We’re pleased to launch Drive’s new and improved ‘Teach someone to drive’ section of the website.
28 February 2023
Vehicle safety check up
Picking a safe car makes a huge difference in reducing the risk of injury during a crash. Here’s what to tell your students to look out for.
The Rightcar website has recently been updated with the latest safety ratings for light vehicles in New Zealand – based on analysis of the most recent crash data.
According to Senior Road Safety Manager for Waka Kotahi, Fabian Marsh “The numbers are clear, the higher the safety rating the more likely you are to survive in a crash”. In addition, vehicles with lots of crash avoidance features such as electronic stability control and autonomous emergency brakes can reduce the risk of crashes occurring at all. We have pulled together some guidance on what to look out for.
How vehicle ratings are determined
Vehicle safety ratings are determined by the vehicle's ability to protect its occupants in the event of a crash. The safety of a vehicle depends on several important factors, including the design of the vehicle’s body and structure, its crash protection features such as crumple zones and airbags, and the presence of any additional crash avoidance features such as electronic stability control or lane keep assist. While a new vehicle’s safety rating is based on rigorous laboratory crash tests, most vehicle’s in New Zealand are used vehicles – with safety ratings based on real world crash data that shows how well they protect their occupants compared to all other vehicles on the road.
What to look for when assessing a vehicle’s safety
Safety ratings are the best indication of a vehicle’s performance in a crash. They measure how well it protects its occupants and can also consider those it crashes into. This is the ‘overall safety rating’ you’ll see via Rightcar. Almost every vehicle has a safety rating from 1 to 5 stars. Vehicles with 4 and 5 stars are the safest, while 1- and 2-star vehicles provide less protection in a crash.
It is also important to consider what crash avoidance features a vehicle has, as these can help prevent a crash happening in the first place. If your students are comparing two vehicles with the same star safety rating, look for the vehicle with more crash protection and more crash avoidance features.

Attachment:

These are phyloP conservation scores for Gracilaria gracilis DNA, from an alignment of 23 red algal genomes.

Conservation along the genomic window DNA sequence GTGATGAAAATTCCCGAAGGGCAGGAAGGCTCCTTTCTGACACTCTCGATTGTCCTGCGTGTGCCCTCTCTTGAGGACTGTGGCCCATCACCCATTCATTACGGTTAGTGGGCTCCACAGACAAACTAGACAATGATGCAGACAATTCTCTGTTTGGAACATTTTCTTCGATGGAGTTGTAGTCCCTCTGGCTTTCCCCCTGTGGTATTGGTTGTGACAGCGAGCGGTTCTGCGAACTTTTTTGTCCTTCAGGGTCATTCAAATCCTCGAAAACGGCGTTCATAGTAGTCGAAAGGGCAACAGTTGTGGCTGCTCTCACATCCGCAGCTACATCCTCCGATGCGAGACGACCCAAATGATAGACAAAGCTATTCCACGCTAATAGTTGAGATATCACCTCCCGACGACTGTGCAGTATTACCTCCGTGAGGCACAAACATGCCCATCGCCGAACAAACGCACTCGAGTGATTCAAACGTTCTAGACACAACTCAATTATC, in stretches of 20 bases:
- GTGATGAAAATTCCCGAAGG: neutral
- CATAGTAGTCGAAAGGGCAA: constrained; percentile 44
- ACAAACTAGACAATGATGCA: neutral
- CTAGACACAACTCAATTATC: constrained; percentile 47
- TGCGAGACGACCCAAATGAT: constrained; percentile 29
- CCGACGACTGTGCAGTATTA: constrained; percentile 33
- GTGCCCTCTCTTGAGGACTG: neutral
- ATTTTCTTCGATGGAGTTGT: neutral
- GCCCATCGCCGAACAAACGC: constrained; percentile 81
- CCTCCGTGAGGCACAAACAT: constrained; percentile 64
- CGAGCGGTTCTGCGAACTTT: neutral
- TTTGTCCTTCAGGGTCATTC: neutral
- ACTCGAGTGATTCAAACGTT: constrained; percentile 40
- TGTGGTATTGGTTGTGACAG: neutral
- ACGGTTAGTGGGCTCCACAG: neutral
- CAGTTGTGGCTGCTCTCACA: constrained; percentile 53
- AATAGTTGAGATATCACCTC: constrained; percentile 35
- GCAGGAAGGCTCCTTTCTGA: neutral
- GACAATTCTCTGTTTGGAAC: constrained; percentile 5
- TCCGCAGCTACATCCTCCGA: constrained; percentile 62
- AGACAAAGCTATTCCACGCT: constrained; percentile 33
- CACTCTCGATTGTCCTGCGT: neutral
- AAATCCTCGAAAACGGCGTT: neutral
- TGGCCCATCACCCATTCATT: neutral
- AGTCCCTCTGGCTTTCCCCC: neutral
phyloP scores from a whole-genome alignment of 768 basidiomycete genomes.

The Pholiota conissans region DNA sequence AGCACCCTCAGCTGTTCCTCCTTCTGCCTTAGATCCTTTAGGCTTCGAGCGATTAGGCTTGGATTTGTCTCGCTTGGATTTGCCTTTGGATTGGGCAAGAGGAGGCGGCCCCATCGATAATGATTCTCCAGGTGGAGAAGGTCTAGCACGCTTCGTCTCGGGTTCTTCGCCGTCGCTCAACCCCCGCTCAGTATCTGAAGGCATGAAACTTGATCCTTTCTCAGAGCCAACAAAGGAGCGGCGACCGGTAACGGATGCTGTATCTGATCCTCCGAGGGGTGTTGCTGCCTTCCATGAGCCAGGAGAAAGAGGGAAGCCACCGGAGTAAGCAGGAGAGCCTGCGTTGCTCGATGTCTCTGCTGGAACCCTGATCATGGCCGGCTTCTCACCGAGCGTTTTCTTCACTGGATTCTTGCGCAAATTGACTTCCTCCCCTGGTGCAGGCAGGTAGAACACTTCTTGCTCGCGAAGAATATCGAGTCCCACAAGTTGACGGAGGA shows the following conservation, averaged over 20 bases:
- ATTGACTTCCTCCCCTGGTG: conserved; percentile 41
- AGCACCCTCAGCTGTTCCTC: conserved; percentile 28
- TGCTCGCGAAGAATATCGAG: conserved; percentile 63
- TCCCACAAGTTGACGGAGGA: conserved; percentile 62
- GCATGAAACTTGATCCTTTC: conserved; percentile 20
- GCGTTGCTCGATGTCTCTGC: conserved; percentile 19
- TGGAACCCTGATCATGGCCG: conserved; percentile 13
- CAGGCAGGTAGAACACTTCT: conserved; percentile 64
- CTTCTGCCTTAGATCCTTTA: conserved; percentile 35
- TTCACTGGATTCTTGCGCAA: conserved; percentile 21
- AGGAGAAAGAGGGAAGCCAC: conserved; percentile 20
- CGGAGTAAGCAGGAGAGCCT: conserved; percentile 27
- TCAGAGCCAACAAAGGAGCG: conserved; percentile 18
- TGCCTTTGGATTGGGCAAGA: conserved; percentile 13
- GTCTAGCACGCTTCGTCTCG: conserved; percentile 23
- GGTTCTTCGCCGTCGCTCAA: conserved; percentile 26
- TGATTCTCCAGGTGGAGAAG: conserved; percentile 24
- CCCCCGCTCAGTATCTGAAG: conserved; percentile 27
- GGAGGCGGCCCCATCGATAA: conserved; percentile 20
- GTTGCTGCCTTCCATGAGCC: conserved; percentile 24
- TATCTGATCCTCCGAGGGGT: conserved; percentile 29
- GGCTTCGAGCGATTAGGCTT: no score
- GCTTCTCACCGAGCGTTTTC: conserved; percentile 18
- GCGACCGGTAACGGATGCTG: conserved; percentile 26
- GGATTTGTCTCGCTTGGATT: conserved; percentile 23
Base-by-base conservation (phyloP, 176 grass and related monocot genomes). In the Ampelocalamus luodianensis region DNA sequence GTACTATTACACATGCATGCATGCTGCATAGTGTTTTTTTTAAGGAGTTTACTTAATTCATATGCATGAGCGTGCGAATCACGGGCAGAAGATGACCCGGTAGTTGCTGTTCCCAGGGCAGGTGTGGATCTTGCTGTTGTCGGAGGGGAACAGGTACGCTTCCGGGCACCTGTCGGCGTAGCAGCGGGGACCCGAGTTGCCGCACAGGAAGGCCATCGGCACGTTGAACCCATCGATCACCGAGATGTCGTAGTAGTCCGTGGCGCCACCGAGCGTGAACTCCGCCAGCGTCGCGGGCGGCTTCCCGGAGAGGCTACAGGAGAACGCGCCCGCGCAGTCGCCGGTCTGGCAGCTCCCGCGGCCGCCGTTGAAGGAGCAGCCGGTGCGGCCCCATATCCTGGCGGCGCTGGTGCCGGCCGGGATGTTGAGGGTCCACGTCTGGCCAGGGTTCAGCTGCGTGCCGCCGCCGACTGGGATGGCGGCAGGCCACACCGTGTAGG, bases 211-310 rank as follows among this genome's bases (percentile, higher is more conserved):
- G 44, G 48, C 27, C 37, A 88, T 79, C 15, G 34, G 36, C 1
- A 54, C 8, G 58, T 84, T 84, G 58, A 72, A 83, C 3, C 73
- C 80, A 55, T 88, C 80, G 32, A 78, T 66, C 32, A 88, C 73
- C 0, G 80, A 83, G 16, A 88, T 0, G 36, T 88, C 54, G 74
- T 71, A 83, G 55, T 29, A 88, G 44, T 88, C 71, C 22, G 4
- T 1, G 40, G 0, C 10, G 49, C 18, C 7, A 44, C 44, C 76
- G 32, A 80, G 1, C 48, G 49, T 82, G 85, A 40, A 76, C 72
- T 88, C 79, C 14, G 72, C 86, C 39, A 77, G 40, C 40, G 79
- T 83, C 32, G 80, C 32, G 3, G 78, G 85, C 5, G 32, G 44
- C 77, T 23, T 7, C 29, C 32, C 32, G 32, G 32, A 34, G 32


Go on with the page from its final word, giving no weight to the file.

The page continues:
Crash avoidance features to look for:
- Anti-lock brakes – They can help reduce the risk of a crash or skidding in dangerous driving conditions by preventing the wheels from locking up during braking.
- Electronic stability control – This can reduce the chance of a crash occurring by over 30% by helping vehicles maintain stability and control while turning.
- Other crash avoidance features include: lane keep assist, autonomous emergency braking, blind spot monitoring and rear collision alert.
Crash protection features to look for:
- The best crash protection features are the vehicle’s structure and design, such as the steel used and its crumple zones. This is why safety ratings are so important – as it’s difficult for people to assess these things themselves.
- Airbags provide protection to the vehicle’s occupants in the event of a crash, and can help reduce the severity of any resulting injuries, but cannot be relied on alone.
- Seatbelts are essential for keeping vehicle occupants secure in their seats and reducing the risk of injury in a crash.
- Other crash protection features include: seatbelt pre-tensioners, child seat anchors and active head restraints.
Safety ratings change over time
A vehicle’s safety rating can be influenced by:
- how long the vehicle has been in the market and driven on the road
- crash data collected for the vehicle
- vehicle technology and safety standards generally improving each year.
All of these things change over time, which means your vehicle safety rating changes too.
A more detailed explanation is available on the Rightcar website.
The safest vehicle they can afford
A young driver's vehicle plays a major role in keeping them safe on the road. We recommend they aim to buy the safest vehicle they can afford. The quickest and easiest way to make that assessment is by checking the safety rating. Start the conversation with your students by visiting Rightcar to check the latest rating for vehicles registered in New Zealand.
Professional pre-purchase inspections are also encouraged. More great tips and checklists are available online.
From speeding to fatigue, and intersections to distractions – there are many causes for a crash.
It’s important to develop students skills and build their confidence to handle any given condition.